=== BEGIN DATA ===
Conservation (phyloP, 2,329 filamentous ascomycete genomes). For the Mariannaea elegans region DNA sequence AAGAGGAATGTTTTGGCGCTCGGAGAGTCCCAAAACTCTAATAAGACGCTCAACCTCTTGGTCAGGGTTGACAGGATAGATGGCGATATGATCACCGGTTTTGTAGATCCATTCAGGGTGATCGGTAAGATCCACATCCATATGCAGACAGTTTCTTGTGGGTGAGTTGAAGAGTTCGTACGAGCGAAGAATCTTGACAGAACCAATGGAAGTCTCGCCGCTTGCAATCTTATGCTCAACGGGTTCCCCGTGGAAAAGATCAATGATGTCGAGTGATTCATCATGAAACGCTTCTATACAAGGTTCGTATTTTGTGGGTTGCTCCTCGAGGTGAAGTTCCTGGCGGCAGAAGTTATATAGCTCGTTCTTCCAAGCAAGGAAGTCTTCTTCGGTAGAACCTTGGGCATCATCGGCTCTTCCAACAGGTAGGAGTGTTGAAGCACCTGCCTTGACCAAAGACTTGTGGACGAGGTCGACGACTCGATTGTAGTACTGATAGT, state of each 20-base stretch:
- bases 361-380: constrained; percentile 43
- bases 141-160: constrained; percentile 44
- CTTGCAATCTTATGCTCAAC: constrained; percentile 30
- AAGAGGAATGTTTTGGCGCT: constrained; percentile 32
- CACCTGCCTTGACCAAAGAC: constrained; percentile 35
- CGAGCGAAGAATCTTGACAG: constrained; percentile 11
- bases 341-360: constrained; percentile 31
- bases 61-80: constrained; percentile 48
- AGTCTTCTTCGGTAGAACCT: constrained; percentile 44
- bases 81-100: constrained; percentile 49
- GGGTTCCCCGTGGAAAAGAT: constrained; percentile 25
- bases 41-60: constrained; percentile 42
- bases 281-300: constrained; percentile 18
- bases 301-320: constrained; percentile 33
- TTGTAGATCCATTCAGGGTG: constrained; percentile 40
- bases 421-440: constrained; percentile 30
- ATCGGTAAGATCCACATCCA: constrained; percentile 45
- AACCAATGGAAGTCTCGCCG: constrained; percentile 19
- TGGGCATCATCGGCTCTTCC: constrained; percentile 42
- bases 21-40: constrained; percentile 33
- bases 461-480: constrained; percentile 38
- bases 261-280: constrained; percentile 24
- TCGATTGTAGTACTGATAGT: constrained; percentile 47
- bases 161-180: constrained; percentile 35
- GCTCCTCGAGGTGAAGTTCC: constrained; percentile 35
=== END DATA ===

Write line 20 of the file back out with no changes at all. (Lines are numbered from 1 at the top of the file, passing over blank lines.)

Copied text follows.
- TGGGCATCATCGGCTCTTCC: constrained; percentile 42